NGO do­nates 100 gold bricks to fix up For­bid­den City

Global Times - - Nation - By Liu Xin

A Chi­nese his­to­rian urged wider so­ci­ety to join in cul­tural preser­va­tion ef­forts on Tues­day af­ter a non-gov­ern­men­tal or­ga­ni­za­tion do­nated 100 gold bricks and 100 pieces of gold foil for repairs to the For­bid­den City.

Do­nated by the Tai Hu World Cul­tural Fo­rum, the bricks, foil and other ma­te­ri­als will aid the re­pair and preser­va­tion of key build­ings as well as pro­tect their val­ues, the Xin­hua News Agency re­ported.

Founded in 2008, Tai Hu is a na­tional non-gov­ern­men­tal or­ga­ni­za­tion that pro­motes the de­vel­op­ment of Chi­nese cul­ture and cross-cul­tural com­mu­ni­ca­tions be­tween China and for­eign coun­tries, ac­cord­ing to its web­site in­tro­duc­tion.

The For­bid­den City’s Palace Mu­seum di­rec­tor Shan Jix­i­ang said at the do­na­tion cer­e­mony on Mon­day that the do­na­tion was “a gift for the fu­ture” that would pre­serve key parts of the World Her­itage site for an­other 600 years, Xin­hua re­ported.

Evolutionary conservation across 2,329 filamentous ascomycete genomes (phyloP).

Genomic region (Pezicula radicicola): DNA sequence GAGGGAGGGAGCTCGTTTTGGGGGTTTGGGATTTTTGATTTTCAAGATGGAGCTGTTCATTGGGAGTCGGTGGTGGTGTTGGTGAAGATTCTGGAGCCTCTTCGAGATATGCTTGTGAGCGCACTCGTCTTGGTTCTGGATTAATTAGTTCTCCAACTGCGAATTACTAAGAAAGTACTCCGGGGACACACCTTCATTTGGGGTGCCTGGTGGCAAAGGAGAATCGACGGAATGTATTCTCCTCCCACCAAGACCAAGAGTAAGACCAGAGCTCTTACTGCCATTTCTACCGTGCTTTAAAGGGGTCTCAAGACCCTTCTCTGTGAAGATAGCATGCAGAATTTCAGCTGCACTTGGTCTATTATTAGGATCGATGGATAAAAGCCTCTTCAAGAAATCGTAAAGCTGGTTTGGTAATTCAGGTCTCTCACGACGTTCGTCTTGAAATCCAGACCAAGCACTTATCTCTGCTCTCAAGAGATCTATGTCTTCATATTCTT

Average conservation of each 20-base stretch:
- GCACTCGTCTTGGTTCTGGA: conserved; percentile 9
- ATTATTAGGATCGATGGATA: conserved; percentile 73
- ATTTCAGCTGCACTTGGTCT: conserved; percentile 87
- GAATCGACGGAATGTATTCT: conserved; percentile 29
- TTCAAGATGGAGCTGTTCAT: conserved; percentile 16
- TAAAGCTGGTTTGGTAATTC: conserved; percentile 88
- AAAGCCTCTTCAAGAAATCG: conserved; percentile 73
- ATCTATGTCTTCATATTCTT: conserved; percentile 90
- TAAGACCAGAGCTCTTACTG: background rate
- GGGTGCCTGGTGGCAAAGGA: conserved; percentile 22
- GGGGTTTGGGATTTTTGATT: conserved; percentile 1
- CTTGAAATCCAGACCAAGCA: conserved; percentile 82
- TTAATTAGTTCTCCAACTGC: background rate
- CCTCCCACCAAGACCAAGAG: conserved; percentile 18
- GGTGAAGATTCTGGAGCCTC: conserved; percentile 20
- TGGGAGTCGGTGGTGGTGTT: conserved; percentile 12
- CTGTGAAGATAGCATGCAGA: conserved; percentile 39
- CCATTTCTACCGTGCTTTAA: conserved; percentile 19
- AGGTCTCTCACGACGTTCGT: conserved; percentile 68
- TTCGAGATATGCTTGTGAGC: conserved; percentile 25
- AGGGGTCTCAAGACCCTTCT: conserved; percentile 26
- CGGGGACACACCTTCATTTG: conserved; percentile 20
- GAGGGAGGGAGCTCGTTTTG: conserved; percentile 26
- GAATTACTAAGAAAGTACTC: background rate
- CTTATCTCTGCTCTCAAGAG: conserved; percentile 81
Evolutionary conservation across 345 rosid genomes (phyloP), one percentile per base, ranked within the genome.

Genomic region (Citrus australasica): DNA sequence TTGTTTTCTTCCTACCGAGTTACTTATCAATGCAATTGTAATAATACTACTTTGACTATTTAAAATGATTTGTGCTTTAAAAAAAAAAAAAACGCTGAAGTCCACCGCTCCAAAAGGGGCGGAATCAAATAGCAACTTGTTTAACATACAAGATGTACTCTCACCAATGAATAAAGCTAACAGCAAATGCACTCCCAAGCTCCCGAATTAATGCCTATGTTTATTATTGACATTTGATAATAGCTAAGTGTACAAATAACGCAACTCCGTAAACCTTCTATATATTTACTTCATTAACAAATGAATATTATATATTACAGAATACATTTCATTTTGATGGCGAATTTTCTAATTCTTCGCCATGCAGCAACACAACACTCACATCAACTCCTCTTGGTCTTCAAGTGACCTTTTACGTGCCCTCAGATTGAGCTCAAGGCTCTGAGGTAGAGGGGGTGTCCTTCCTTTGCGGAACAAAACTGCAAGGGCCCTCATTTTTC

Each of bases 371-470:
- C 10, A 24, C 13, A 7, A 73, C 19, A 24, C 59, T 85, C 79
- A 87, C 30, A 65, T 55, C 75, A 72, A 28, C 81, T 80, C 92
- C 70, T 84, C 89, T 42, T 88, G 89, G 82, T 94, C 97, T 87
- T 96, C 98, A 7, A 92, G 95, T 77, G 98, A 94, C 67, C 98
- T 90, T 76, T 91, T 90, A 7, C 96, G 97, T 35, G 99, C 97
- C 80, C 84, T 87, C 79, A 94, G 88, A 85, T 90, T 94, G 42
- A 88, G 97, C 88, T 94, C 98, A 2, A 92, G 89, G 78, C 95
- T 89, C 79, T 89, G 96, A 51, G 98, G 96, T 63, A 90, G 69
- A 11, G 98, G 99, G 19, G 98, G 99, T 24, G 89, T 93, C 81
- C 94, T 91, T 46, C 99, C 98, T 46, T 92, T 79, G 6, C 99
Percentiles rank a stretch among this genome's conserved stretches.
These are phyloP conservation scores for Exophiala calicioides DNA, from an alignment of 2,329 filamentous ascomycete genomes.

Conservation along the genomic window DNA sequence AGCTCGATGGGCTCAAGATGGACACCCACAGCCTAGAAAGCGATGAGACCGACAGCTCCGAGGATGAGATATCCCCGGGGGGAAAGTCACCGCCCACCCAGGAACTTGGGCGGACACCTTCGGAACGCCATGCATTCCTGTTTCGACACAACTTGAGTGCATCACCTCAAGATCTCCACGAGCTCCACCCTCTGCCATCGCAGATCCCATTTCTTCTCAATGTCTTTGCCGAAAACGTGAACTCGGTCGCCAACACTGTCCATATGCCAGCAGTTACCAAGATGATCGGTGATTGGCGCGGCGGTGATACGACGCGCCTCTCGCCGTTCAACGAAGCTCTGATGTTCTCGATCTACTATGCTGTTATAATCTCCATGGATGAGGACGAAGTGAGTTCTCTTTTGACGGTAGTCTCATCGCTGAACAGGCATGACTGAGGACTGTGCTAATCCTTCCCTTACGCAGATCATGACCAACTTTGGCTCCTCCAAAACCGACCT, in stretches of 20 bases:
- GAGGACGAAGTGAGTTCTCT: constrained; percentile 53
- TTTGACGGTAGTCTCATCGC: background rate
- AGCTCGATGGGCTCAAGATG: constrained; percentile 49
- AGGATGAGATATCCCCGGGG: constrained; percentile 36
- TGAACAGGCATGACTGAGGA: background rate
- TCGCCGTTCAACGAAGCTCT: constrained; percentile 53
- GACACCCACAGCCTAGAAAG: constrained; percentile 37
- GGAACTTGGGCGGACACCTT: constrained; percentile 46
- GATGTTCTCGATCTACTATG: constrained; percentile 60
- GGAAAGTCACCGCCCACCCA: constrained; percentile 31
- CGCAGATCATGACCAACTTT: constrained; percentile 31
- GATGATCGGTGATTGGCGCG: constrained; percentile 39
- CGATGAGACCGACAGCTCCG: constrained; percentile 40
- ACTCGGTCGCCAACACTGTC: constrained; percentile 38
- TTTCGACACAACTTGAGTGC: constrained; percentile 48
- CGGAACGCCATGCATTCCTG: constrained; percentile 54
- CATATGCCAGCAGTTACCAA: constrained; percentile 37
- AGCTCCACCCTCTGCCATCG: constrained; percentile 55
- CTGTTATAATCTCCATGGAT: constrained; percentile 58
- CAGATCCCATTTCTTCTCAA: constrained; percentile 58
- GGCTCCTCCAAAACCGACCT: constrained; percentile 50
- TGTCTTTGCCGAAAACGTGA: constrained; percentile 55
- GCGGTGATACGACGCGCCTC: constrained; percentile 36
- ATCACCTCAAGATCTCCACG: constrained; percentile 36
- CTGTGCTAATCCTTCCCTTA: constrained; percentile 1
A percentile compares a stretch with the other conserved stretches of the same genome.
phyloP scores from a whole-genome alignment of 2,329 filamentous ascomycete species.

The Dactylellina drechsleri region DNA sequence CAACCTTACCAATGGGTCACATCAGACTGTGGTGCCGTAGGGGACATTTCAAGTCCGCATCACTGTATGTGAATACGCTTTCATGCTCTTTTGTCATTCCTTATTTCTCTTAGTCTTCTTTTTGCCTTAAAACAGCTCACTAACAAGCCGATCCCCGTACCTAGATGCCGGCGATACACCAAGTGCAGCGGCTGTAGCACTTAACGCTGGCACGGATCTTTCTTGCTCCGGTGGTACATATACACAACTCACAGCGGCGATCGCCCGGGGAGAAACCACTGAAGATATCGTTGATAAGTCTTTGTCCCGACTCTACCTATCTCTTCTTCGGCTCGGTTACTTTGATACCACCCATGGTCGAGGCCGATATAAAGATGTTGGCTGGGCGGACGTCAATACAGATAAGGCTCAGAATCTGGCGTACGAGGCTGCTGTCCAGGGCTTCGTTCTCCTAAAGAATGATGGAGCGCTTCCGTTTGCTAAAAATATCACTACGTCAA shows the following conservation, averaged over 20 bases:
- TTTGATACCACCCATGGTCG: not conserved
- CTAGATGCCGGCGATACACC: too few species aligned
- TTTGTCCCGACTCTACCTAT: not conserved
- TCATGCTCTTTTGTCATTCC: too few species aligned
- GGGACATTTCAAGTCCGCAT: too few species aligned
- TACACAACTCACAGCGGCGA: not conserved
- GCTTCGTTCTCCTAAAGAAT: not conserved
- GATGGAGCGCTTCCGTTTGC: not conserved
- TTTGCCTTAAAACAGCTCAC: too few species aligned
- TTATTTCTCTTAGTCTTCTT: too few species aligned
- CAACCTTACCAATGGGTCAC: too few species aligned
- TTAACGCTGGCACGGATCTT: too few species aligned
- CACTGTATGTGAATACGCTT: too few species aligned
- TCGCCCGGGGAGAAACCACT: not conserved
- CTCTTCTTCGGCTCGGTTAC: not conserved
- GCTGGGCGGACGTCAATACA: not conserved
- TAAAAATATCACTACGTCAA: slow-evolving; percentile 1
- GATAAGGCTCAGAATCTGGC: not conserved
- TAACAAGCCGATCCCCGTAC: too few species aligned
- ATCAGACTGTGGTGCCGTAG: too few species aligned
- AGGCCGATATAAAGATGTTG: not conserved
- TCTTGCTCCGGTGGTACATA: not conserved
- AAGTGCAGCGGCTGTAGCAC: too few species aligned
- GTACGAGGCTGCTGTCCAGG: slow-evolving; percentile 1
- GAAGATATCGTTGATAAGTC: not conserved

In an ef­fort to se­cure the con­di­tion of all the build­ings by 2020, the mu­seum has launched re­pair pro­grams, Xin­hua said.

Ev­ery her­itage build­ing in the For­bid­den City is unique, Shan was cited by Xin­hua as say­ing, and they needed to dig into the in­for­ma­tion of dif­fer­ent times to pre­serve the ma­sonry and crafts­man­ship with­out al­ter­ing the orig­i­nal state.

As a unique rep­re­sen­ta­tive of Chi­nese civ­i­liza­tion and a trea­sured pos­ses­sion of the Chi­nese peo­ple, the For­bid­den City needs to be bet­ter pre­served and pro­tected, said Li Mingde, a for­mer vice pres­i­dent of the Bei­jing Tourism So­ci­ety.

There were, how­ever, many ob­sta­cles, he warned.

All the his­tor­i­cal relics must be re­paired with orig­i­nal ma­te­ri­als and re­stored to their ini­tial sta­tus, which not only places high stan­dards on crafts­peo­ple but also on ma­te­ri­als, he said.

“Aside from gov­ern­ment ef­forts, more so­cial groups, in­clud­ing en­ter­prises and in­di­vid­u­als could also play ac­tive parts in pro­tect­ing our trea­sured pos­ses­sion,” Li said.

Two com­pa­nies from Suzhou and Nan­jing in East China’s Jiangsu Prov­ince pro­duced the gold bricks and gold foils, Xin­hua re­ported.

En­ter­prises whose prod­ucts meet the high stan­dards for re­pair­ing his­tor­i­cal relics could earn fame for their qual­ity work­man­ship and also have their name re­mem­bered in his­tory, Li said.

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